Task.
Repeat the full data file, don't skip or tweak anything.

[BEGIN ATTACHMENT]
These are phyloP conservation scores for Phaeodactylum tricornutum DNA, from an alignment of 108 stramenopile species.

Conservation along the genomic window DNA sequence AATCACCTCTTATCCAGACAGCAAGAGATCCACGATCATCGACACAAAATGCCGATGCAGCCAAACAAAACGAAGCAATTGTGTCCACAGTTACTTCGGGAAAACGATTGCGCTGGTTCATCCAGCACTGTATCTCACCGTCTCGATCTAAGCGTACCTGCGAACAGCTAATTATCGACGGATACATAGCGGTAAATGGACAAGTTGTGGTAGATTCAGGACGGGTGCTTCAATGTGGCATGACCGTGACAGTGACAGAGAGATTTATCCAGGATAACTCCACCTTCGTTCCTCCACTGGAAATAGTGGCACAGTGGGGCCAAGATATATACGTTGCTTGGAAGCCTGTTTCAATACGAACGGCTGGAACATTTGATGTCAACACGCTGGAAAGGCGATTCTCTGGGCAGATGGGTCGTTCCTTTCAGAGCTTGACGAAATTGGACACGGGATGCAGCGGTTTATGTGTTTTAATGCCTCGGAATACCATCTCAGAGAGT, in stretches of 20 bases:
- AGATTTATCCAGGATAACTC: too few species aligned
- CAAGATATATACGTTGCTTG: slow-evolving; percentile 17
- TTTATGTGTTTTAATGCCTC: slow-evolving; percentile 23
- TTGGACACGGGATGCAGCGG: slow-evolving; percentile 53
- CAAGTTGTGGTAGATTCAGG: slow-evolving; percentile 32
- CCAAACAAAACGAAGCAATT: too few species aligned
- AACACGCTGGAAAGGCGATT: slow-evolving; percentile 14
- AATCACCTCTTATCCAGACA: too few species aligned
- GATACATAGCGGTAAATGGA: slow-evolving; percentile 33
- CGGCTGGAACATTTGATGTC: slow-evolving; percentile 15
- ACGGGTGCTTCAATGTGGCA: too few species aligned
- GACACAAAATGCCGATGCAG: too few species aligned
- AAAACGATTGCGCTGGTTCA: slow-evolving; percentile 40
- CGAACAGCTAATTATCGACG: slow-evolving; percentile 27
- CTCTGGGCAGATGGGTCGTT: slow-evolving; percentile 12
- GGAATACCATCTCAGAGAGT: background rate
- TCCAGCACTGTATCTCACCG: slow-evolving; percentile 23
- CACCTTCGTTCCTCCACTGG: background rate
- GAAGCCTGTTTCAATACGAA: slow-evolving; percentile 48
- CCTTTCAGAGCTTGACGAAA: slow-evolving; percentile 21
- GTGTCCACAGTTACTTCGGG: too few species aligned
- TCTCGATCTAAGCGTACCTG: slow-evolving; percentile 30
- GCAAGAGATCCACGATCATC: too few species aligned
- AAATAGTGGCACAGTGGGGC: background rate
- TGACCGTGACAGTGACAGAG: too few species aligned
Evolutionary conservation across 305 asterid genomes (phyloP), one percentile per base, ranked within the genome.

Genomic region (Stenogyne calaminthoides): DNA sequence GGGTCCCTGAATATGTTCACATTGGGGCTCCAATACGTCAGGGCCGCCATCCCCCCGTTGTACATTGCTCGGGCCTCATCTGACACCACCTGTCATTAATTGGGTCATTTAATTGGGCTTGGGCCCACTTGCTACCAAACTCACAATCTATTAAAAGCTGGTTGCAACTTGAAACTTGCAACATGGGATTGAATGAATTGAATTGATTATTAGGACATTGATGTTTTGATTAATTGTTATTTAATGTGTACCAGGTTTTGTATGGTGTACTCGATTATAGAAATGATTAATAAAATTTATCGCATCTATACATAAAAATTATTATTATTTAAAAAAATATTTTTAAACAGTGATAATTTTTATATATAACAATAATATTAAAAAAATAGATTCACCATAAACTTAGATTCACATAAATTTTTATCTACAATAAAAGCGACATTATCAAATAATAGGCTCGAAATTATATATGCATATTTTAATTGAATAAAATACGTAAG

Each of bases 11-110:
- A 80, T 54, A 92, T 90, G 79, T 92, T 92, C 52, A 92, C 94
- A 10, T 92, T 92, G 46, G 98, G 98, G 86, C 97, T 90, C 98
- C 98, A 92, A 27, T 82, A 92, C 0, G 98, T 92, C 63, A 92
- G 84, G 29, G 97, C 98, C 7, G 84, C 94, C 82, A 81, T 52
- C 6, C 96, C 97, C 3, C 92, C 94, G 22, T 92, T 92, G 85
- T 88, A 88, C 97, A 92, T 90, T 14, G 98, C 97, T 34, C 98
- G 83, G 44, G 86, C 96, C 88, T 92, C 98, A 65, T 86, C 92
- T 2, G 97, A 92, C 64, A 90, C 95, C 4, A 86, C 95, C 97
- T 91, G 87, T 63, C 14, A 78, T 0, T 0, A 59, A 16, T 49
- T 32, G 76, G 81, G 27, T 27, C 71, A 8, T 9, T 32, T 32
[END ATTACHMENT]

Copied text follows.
These are phyloP conservation scores for Phaeodactylum tricornutum DNA, from an alignment of 108 stramenopile species.

Conservation along the genomic window DNA sequence AATCACCTCTTATCCAGACAGCAAGAGATCCACGATCATCGACACAAAATGCCGATGCAGCCAAACAAAACGAAGCAATTGTGTCCACAGTTACTTCGGGAAAACGATTGCGCTGGTTCATCCAGCACTGTATCTCACCGTCTCGATCTAAGCGTACCTGCGAACAGCTAATTATCGACGGATACATAGCGGTAAATGGACAAGTTGTGGTAGATTCAGGACGGGTGCTTCAATGTGGCATGACCGTGACAGTGACAGAGAGATTTATCCAGGATAACTCCACCTTCGTTCCTCCACTGGAAATAGTGGCACAGTGGGGCCAAGATATATACGTTGCTTGGAAGCCTGTTTCAATACGAACGGCTGGAACATTTGATGTCAACACGCTGGAAAGGCGATTCTCTGGGCAGATGGGTCGTTCCTTTCAGAGCTTGACGAAATTGGACACGGGATGCAGCGGTTTATGTGTTTTAATGCCTCGGAATACCATCTCAGAGAGT, in stretches of 20 bases:
- AGATTTATCCAGGATAACTC: too few species aligned
- CAAGATATATACGTTGCTTG: slow-evolving; percentile 17
- TTTATGTGTTTTAATGCCTC: slow-evolving; percentile 23
- TTGGACACGGGATGCAGCGG: slow-evolving; percentile 53
- CAAGTTGTGGTAGATTCAGG: slow-evolving; percentile 32
- CCAAACAAAACGAAGCAATT: too few species aligned
- AACACGCTGGAAAGGCGATT: slow-evolving; percentile 14
- AATCACCTCTTATCCAGACA: too few species aligned
- GATACATAGCGGTAAATGGA: slow-evolving; percentile 33
- CGGCTGGAACATTTGATGTC: slow-evolving; percentile 15
- ACGGGTGCTTCAATGTGGCA: too few species aligned
- GACACAAAATGCCGATGCAG: too few species aligned
- AAAACGATTGCGCTGGTTCA: slow-evolving; percentile 40
- CGAACAGCTAATTATCGACG: slow-evolving; percentile 27
- CTCTGGGCAGATGGGTCGTT: slow-evolving; percentile 12
- GGAATACCATCTCAGAGAGT: background rate
- TCCAGCACTGTATCTCACCG: slow-evolving; percentile 23
- CACCTTCGTTCCTCCACTGG: background rate
- GAAGCCTGTTTCAATACGAA: slow-evolving; percentile 48
- CCTTTCAGAGCTTGACGAAA: slow-evolving; percentile 21
- GTGTCCACAGTTACTTCGGG: too few species aligned
- TCTCGATCTAAGCGTACCTG: slow-evolving; percentile 30
- GCAAGAGATCCACGATCATC: too few species aligned
- AAATAGTGGCACAGTGGGGC: background rate
- TGACCGTGACAGTGACAGAG: too few species aligned
Evolutionary conservation across 305 asterid genomes (phyloP), one percentile per base, ranked within the genome.

Genomic region (Stenogyne calaminthoides): DNA sequence GGGTCCCTGAATATGTTCACATTGGGGCTCCAATACGTCAGGGCCGCCATCCCCCCGTTGTACATTGCTCGGGCCTCATCTGACACCACCTGTCATTAATTGGGTCATTTAATTGGGCTTGGGCCCACTTGCTACCAAACTCACAATCTATTAAAAGCTGGTTGCAACTTGAAACTTGCAACATGGGATTGAATGAATTGAATTGATTATTAGGACATTGATGTTTTGATTAATTGTTATTTAATGTGTACCAGGTTTTGTATGGTGTACTCGATTATAGAAATGATTAATAAAATTTATCGCATCTATACATAAAAATTATTATTATTTAAAAAAATATTTTTAAACAGTGATAATTTTTATATATAACAATAATATTAAAAAAATAGATTCACCATAAACTTAGATTCACATAAATTTTTATCTACAATAAAAGCGACATTATCAAATAATAGGCTCGAAATTATATATGCATATTTTAATTGAATAAAATACGTAAG

Each of bases 11-110:
- A 80, T 54, A 92, T 90, G 79, T 92, T 92, C 52, A 92, C 94
- A 10, T 92, T 92, G 46, G 98, G 98, G 86, C 97, T 90, C 98
- C 98, A 92, A 27, T 82, A 92, C 0, G 98, T 92, C 63, A 92
- G 84, G 29, G 97, C 98, C 7, G 84, C 94, C 82, A 81, T 52
- C 6, C 96, C 97, C 3, C 92, C 94, G 22, T 92, T 92, G 85
- T 88, A 88, C 97, A 92, T 90, T 14, G 98, C 97, T 34, C 98
- G 83, G 44, G 86, C 96, C 88, T 92, C 98, A 65, T 86, C 92
- T 2, G 97, A 92, C 64, A 90, C 95, C 4, A 86, C 95, C 97
- T 91, G 87, T 63, C 14, A 78, T 0, T 0, A 59, A 16, T 49
- T 32, G 76, G 81, G 27, T 27, C 71, A 8, T 9, T 32, T 32